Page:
In her memo to Los Angeles Times staff about new hires and coverage strategies designed to tap into diverse communities, managing editor S. Mitra Kalita included a tweet-worthy phrase about the hire of Dexter Thomas, a writer assigned to cover Black Twitter: it really is “so much more complicated than that.”
It’s a phrase that should give newsroom leaders pause before they reconfigure their social media and audience engagement strategies without considering the historical context and demographic trends that underpin such a decision. There’s no portal to Black Twitter. No special password. The phenomenon is people-centric, with highly active Black users tweeting about issues of concern in our communities — just like many of Twitter’s other 236 millions users.
Some online reaction to the Times memo reflected concerns of corporate media surveillance. Users are wary of news editors watching and collecting field notes to report on Black users who are otherwise “using the Internet the way it was intended to be used,” said Sydette Harry, a cultural commentator who tweets as @BlackAmazon.
“Is this going to be an area of consistent, dynamic change? Or is this going to be another sense of ‘we’re going to have an ethnography where we look at all the Negroes?'” she asked.
Newsroom leaders watching the development with designs on changing their social media reporting strategies should take note: Assigning a reporter to cover Black Twitter only works if that person is attuned to the history, culture and issues of race, gender, identity and power that makes the community what it is.
For his part, Thomas, a freelance writer and Ph.D. candidate in East Asian studies at Cornell University hired to cover the beat, is acutely aware of the challenge. It is, in part, untangling what anthropologist Clifford Geertz called “webs of significance” within this culturally linked network of communicators. But the reporting is designed to tease out news and connect with people sources outside traditional channels.
“I was skeptical about it because I don’t think that Black Twitter exists as a monolithic entity that everyone treats it as,” he said.
But the news media’s fascination has been building for years, as indicated by Choire Sicha’s 2009 musings about “What Were Black People Talking About on Twitter Last Night?” and Farhad Manjoo’s observations on “How Black People Use Twitter” in 2010. #BlackLivesMatter, created in 2012 by three Black feminists to draw attention to the killing of Trayvon Martin and so many more men, women and children memorialized via hashtag campaigns, has attracted greater visibility and better helped define some of the community’s boundaries.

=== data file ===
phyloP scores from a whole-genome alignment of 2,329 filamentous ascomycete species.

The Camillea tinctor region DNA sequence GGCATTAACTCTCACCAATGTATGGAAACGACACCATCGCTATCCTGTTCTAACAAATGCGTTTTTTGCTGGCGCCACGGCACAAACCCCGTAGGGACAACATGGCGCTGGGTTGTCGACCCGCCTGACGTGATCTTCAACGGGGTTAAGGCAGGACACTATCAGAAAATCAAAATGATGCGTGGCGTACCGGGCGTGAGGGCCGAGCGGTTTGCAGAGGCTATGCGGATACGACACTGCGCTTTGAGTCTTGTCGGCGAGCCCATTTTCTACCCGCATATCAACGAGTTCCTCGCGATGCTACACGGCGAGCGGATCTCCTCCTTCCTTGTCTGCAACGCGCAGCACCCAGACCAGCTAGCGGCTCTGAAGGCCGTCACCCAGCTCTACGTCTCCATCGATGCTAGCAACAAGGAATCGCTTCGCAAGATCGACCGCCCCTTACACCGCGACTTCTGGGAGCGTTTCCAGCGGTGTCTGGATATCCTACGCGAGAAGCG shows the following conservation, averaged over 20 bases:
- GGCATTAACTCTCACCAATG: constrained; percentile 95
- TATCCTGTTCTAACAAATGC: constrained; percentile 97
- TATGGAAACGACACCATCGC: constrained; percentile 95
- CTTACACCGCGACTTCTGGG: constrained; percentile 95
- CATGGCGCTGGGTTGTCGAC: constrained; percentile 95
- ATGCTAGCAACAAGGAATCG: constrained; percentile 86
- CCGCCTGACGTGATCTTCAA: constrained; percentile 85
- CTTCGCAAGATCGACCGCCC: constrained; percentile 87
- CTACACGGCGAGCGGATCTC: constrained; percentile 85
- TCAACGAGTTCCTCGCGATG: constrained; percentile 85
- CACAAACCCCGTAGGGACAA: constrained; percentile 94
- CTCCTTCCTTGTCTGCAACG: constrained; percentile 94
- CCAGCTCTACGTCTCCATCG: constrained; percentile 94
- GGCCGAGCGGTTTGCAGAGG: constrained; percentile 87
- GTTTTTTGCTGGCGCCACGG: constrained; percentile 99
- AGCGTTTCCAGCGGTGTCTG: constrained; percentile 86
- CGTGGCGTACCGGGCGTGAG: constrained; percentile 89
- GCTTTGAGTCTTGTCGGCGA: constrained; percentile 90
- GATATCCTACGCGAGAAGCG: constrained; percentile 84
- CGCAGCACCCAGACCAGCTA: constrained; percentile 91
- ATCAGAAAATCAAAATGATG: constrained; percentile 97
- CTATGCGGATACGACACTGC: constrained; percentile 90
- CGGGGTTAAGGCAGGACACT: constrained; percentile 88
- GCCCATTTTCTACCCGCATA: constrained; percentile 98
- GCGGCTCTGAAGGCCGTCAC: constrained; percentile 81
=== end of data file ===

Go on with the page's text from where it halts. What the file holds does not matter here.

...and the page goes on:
Keen reporters have seized upon Black Twitter’s trending topics, from the banal to ones indicative of a growing social movement. Still, newsroom knowledge of Black Twitter’s community structure and values is limited, and it shows in previous attempts to report on the phenomenon, Thomas said.
“I’m used to people just scraping Black Twitter by typing in a hashtag, finding some interesting ones and pasting them into their story… most of the coverage has been ‘here’s what’s Black people said on Twitter yesterday.’ There’s no understanding of it. As far as mainstream media are concerned, it’s mostly police brutality activism and tweets about Beyonce.”
His approach is different.
“There’s a lot of conversation to be had about how different populations are interacting,” Thomas said, noting media organizations’ oversight in covering diverse contributions to recent protests, such as photographers and archivists working to document social movements like #BlackLivesMatter.
A newsroom newcomer, Thomas is also interested in allowing the medium to tell the story.
“The things I put out might not be written. I started out podcasting. It could be through video. It could be through Vine. It could be to gather things: ‘Hey everyone, send me things and let’s do things together,'” he said.
The key element in this effort, and where the Times should be praised, is a focus on collaboration. While Thomas is working a beat, his intended approach is an acknowledgment of Black Twitter’s ability to interrupt mainstream media narratives — such as the shift from #CharlestonShooting to #CharlestonMassacre last month, or The New York Times’ August reflection on photos chosen to depict Michael Brown after his death, prompted by the hashtag #IfTheyGunnedMeDown.